groups convened by the NIAID in accordance with the review criteria stated 
below. As part of the initial merit review, all applications will:

o Undergo a selection process in which only those applications deemed to have 
the highest scientific merit, generally the top half of applications under 
review, will be discussed and assigned a priority score
o Receive a written critique
o Receive a second level review by the National Advisory Allergy and 
Infectious Diseases Council

REVIEW CRITERIA

The goals of NIH-supported research are to advance our understanding of 
biological systems, improve the control of disease, and enhance health.  In 
the written comments, reviewers will be asked to evaluate the application in 
order to judge the likelihood that the proposed research will have a 
substantial impact on the pursuit of these goals. The scientific review group 
will address and consider each of the following criteria in assigning the 
application’s overall score, weighting them as appropriate for each 
application:

o Significance
o Approach
o Innovation
o Principal Investigator and Other Staff
o Environment

The scientific review group will address and consider each of these criteria 
in assigning the application's overall score, weighting them as appropriate 
for each application. The application does not need to be strong in all 
categories to be judged likely to have major scientific impact and thus 
deserve a high priority score. For example, an investigator may propose to 
carry out important work that by its nature is not innovative but is 
essential to move a field forward.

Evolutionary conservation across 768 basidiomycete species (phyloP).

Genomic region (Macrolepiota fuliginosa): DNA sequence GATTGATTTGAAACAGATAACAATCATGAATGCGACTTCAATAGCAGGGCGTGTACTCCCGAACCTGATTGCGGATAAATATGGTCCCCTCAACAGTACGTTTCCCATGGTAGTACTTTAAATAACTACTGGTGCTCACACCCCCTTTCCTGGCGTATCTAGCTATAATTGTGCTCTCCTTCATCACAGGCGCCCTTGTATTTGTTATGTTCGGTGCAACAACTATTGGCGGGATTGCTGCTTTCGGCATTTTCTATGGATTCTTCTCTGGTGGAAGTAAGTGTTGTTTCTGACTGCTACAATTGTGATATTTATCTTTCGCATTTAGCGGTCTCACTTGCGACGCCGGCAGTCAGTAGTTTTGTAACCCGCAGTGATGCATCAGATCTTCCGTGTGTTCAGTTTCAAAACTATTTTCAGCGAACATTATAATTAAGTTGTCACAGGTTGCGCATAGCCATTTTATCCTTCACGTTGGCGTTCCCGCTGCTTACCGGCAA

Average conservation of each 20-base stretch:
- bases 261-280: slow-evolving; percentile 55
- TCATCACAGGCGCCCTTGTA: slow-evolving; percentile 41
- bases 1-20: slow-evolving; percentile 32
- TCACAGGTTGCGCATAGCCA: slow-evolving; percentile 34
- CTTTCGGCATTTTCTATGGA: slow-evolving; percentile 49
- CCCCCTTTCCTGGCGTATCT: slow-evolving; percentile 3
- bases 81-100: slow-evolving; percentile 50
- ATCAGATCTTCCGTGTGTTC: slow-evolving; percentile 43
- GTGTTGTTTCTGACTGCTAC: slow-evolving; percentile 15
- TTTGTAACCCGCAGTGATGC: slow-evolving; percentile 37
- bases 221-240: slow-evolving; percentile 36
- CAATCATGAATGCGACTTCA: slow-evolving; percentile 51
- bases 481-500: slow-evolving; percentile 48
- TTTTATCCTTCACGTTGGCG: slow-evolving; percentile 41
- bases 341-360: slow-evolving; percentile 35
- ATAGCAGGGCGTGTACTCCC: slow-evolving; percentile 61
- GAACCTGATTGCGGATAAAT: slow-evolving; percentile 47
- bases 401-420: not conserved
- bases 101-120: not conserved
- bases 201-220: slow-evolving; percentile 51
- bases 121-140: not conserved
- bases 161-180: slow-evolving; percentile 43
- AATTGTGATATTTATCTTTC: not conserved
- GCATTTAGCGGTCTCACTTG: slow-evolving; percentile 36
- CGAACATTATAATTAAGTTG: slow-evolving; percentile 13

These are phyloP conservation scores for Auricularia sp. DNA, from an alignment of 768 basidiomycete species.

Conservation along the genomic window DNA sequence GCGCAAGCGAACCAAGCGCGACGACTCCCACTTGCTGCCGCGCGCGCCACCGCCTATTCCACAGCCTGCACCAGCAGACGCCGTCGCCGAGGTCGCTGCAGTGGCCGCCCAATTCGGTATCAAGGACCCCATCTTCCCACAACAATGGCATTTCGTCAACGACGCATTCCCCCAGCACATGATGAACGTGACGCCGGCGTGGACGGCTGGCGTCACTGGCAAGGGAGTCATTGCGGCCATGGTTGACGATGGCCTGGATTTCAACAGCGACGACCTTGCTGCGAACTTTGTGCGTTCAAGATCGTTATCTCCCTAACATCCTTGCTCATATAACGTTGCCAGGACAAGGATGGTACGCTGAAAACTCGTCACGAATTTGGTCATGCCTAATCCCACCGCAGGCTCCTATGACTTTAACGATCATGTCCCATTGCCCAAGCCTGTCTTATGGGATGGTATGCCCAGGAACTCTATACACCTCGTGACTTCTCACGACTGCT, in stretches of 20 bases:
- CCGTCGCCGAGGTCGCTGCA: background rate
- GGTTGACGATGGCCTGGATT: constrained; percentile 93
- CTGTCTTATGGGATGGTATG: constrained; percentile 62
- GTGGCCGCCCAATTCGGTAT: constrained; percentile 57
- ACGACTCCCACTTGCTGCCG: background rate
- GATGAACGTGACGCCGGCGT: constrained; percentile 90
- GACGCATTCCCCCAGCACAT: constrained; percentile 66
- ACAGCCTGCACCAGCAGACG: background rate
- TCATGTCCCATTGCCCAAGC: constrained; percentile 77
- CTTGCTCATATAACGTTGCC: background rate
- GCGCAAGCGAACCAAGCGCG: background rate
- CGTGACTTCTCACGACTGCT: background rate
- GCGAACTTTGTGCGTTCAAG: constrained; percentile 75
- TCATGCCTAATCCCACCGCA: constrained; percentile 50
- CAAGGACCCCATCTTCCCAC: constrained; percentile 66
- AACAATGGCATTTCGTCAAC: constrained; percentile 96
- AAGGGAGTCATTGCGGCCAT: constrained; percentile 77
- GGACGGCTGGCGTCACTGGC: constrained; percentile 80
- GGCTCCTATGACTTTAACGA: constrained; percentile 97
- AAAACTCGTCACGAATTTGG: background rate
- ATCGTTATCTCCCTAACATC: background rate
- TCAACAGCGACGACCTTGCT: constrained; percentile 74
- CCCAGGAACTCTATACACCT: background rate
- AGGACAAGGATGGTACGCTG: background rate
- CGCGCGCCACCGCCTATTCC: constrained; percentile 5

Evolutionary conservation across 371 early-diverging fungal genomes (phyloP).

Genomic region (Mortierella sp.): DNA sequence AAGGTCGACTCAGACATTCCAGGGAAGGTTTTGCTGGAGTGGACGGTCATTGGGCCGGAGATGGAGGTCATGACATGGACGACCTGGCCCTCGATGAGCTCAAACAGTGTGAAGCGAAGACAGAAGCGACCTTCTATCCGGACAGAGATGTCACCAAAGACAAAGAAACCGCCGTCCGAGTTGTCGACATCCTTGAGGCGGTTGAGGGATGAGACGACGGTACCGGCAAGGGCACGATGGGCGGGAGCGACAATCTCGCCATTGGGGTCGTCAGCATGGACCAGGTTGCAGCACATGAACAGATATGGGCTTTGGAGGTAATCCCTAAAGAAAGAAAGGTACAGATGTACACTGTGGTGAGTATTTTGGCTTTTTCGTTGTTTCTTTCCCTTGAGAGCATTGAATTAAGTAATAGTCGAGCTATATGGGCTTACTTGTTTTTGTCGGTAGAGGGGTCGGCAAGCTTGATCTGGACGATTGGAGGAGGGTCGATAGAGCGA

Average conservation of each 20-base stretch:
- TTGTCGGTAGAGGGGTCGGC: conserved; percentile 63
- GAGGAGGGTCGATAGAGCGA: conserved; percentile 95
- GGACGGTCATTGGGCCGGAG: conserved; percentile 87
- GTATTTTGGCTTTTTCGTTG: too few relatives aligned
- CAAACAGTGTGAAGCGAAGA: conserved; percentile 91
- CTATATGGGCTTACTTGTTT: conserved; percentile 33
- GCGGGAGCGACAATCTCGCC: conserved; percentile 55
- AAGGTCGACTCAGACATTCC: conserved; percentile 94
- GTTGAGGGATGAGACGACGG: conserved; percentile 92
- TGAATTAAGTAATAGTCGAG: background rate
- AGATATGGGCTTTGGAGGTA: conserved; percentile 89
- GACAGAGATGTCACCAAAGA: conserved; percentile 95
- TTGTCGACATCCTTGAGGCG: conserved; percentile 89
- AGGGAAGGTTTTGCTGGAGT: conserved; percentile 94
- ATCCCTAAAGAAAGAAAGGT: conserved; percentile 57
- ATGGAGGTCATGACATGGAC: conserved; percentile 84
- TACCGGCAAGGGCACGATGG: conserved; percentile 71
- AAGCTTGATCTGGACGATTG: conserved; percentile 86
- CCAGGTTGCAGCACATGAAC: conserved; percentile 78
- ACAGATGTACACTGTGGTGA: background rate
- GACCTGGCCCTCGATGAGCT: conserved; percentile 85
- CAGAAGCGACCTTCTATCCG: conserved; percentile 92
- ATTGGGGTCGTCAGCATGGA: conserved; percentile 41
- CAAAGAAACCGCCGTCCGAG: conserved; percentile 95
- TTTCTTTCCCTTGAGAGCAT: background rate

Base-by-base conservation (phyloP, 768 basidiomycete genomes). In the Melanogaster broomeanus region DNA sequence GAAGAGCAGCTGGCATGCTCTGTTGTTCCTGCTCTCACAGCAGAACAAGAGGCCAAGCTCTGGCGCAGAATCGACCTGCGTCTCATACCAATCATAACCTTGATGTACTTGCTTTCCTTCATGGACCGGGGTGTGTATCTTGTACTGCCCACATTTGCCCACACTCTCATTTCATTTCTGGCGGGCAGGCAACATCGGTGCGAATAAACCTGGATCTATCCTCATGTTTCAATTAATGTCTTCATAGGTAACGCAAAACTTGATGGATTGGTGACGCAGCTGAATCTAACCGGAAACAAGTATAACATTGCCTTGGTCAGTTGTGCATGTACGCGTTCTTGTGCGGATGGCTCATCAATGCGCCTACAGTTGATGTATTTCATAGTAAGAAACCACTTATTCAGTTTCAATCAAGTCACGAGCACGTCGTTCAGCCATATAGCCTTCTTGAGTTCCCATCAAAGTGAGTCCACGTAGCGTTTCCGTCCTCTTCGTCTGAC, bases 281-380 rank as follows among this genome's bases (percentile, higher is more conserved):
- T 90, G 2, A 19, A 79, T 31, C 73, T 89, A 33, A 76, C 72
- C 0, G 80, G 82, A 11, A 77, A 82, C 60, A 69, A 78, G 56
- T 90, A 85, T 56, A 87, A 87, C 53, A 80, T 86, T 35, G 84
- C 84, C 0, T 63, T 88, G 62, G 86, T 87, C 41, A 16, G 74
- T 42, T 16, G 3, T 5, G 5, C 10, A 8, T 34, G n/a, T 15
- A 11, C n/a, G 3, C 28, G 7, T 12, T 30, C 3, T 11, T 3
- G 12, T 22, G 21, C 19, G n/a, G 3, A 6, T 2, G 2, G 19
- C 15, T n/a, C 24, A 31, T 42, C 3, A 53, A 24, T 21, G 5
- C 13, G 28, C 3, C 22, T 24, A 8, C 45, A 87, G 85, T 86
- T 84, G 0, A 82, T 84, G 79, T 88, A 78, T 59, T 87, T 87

SIGNIFICANCE: Does this study address an important problem? If the aims of 
the application are achieved, how will scientific knowledge be advanced? What 
will be the effect of these studies on the concepts or methods that drive 
this field?

APPROACH: Are the conceptual framework, design, methods, and analyses 
adequately developed, well integrated, and appropriate to the aims of the 
project? Does the applicant acknowledge potential problem areas and consider 
alternative tactics? Are the interim objectives (developmental milestones) 
appropriate and feasible? Are the criteria for go/no go decision making 
clearly defined and reasonable?

INNOVATION: Does the project employ novel concepts, approaches or methods? 
Are the aims original and innovative? Does the project challenge existing 
paradigms or develop new methodologies or technologies?

PRINCIPAL INVESTIGATOR AND OTHER STAFF: Is the investigator appropriately 
trained and well suited to carry out this work? Is the work proposed 
appropriate to the experience level of the principal investigator and other 
researchers (if any)? Are the other scientific and technical staff 
appropriate and qualified? Are the project management and administrative 
staff appropriate and qualified?

ENVIRONMENT: Does the scientific environment in which the work will be done 
contribute to the probability of success? Do the proposed experiments take 
advantage of unique features of the scientific environment or employ useful 
collaborative arrangements? Is there evidence of institutional support?

ADDITIONAL REVIEW CRITERIA: In addition to the above criteria, the following 
items will be considered in the determination of scientific merit and the 
priority score:

PROTECTION OF HUMAN SUBJECTS FROM RESEARCH RISK: The involvement of human 
subjects and protections from research risk relating to their participation 
in the proposed research will be assessed. (See criteria included in the 
section on Federal Citations, below)

INCLUSION OF WOMEN, MINORITIES AND CHILDREN IN RESEARCH: The adequacy of 
plans to include subjects from both genders, all racial and ethnic groups 
(and subgroups), and children as appropriate for the scientific goals of the 
research. Plans for the recruitment and retention of subjects will also be 
evaluated. (See Inclusion Criteria in the sections on Federal Citations, 
below).

CARE AND USE OF VERTEBRATE ANIMALS IN RESEARCH: If vertebrate animals are to